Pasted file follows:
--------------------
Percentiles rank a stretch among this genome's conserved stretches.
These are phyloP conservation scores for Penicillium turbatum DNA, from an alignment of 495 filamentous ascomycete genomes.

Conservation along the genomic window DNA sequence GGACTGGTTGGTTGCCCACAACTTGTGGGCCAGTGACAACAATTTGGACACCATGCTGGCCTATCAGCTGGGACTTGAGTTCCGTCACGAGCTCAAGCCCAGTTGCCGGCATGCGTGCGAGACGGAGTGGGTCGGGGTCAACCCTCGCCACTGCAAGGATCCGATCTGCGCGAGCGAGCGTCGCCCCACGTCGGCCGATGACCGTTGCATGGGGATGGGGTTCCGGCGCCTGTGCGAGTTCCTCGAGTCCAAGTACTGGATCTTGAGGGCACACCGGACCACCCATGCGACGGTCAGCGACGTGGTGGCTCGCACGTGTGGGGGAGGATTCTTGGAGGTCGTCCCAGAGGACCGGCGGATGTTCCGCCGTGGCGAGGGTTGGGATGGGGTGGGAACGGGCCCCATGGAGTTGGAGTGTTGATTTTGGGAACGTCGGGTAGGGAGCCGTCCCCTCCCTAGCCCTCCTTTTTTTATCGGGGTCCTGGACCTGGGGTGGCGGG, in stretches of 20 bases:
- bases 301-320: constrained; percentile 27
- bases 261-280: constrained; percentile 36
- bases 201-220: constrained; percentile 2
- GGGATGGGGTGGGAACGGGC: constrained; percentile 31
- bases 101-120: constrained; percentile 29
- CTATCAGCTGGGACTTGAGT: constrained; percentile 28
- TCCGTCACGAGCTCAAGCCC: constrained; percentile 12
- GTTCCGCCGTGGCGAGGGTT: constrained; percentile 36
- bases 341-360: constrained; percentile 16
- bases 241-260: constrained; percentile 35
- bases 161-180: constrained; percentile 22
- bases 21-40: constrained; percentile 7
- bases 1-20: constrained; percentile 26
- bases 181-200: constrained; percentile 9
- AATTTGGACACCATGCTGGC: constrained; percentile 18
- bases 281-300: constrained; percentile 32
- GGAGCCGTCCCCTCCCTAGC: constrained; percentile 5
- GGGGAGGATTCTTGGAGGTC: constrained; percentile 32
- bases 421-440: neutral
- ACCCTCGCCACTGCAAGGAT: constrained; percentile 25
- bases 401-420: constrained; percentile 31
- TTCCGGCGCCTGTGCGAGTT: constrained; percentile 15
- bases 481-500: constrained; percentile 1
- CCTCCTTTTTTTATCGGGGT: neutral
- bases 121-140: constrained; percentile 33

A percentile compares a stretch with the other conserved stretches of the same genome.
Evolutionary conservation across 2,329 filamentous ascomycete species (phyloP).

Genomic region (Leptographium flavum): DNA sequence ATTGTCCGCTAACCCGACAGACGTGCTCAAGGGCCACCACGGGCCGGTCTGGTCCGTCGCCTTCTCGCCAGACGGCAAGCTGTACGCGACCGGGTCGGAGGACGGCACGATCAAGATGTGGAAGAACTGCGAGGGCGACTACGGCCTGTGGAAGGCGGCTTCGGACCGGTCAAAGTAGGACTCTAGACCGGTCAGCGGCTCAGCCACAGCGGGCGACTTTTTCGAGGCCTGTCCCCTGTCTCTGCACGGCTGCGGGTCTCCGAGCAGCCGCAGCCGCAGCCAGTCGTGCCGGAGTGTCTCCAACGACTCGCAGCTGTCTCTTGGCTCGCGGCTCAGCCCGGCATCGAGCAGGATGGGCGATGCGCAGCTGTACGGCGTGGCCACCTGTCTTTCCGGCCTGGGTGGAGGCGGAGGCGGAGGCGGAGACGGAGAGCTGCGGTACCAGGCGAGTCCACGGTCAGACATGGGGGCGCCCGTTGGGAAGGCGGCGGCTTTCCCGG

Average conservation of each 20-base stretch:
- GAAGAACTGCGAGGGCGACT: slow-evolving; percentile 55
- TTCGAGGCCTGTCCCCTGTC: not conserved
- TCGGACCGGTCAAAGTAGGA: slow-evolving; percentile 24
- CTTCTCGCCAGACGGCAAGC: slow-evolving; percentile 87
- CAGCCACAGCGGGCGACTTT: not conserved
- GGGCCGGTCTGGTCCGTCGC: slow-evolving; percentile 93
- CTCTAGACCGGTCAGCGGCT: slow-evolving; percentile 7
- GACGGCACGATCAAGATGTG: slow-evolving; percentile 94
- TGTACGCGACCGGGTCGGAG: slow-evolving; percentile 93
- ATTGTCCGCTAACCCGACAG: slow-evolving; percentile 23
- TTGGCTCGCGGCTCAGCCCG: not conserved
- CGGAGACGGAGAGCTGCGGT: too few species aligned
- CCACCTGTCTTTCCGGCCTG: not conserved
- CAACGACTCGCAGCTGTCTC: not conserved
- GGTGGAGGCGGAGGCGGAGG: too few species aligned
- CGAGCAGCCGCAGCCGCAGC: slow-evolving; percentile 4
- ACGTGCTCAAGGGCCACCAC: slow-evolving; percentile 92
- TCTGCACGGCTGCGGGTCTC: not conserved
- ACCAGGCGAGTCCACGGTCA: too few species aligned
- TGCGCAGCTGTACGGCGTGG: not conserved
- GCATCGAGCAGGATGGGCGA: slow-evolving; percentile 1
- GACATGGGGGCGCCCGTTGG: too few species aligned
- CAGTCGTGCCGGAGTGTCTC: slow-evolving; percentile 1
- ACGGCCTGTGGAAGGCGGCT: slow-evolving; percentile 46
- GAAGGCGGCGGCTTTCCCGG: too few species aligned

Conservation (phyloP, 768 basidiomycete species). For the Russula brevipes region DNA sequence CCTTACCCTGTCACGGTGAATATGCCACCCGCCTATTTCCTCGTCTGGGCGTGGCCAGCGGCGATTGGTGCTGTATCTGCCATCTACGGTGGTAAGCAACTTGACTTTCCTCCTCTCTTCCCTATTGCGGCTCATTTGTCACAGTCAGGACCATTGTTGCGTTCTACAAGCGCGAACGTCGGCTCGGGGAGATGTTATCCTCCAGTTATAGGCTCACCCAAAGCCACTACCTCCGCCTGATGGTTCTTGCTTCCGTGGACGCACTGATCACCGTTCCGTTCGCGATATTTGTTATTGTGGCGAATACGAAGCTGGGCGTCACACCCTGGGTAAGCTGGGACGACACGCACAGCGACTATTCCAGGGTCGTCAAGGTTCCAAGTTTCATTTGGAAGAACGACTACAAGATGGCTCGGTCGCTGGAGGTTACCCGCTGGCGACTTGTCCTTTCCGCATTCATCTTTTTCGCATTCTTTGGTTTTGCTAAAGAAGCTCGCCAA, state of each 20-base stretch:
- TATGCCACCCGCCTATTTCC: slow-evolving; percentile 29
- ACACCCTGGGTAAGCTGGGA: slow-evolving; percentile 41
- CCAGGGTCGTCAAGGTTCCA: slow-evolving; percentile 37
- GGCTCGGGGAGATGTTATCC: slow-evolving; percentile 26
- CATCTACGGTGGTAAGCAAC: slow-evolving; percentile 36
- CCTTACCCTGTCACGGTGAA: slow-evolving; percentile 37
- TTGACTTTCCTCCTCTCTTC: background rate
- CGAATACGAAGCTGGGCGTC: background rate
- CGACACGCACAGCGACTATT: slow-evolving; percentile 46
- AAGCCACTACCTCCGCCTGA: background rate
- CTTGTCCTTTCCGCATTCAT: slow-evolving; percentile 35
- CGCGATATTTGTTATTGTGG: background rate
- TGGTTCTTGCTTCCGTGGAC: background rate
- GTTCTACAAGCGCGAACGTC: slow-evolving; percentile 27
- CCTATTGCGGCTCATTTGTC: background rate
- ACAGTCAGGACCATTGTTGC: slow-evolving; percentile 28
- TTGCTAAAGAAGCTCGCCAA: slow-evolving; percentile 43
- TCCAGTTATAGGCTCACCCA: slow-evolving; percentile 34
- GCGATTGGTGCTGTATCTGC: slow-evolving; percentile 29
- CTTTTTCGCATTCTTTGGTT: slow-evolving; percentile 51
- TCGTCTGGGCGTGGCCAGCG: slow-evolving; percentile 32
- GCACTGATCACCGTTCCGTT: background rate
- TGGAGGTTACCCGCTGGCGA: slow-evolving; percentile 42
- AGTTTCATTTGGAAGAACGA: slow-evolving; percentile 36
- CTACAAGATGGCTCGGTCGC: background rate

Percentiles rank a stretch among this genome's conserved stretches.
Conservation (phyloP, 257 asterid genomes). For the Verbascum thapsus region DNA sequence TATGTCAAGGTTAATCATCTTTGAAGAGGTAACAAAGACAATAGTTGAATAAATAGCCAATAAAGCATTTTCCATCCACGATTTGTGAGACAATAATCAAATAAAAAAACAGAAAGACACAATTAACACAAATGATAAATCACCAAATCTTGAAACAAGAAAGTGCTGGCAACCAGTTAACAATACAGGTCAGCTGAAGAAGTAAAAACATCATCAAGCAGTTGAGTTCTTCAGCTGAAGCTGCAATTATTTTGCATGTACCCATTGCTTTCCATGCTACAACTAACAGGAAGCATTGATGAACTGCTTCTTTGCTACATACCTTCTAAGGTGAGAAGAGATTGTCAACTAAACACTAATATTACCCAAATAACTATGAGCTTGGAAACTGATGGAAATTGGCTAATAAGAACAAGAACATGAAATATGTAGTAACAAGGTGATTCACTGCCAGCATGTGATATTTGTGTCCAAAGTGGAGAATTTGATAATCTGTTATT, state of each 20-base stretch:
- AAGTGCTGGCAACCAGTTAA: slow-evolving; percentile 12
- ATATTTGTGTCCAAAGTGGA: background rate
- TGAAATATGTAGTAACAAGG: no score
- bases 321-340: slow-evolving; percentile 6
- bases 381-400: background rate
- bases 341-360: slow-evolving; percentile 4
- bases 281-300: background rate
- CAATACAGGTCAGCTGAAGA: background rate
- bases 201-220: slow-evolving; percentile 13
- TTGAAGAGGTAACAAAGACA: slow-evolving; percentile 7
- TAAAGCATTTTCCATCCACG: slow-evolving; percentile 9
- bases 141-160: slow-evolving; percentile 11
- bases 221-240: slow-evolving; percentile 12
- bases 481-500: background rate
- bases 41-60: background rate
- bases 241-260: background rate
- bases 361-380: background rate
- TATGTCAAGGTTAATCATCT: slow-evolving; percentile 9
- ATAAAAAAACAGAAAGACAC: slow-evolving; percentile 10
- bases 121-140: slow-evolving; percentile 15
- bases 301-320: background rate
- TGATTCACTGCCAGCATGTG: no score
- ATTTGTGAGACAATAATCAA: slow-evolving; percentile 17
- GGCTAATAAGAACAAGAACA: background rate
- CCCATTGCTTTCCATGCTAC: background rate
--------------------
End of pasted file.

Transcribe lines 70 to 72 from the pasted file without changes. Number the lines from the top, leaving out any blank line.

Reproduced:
- CGCGATATTTGTTATTGTGG: background rate
- TGGTTCTTGCTTCCGTGGAC: background rate
- GTTCTACAAGCGCGAACGTC: slow-evolving; percentile 27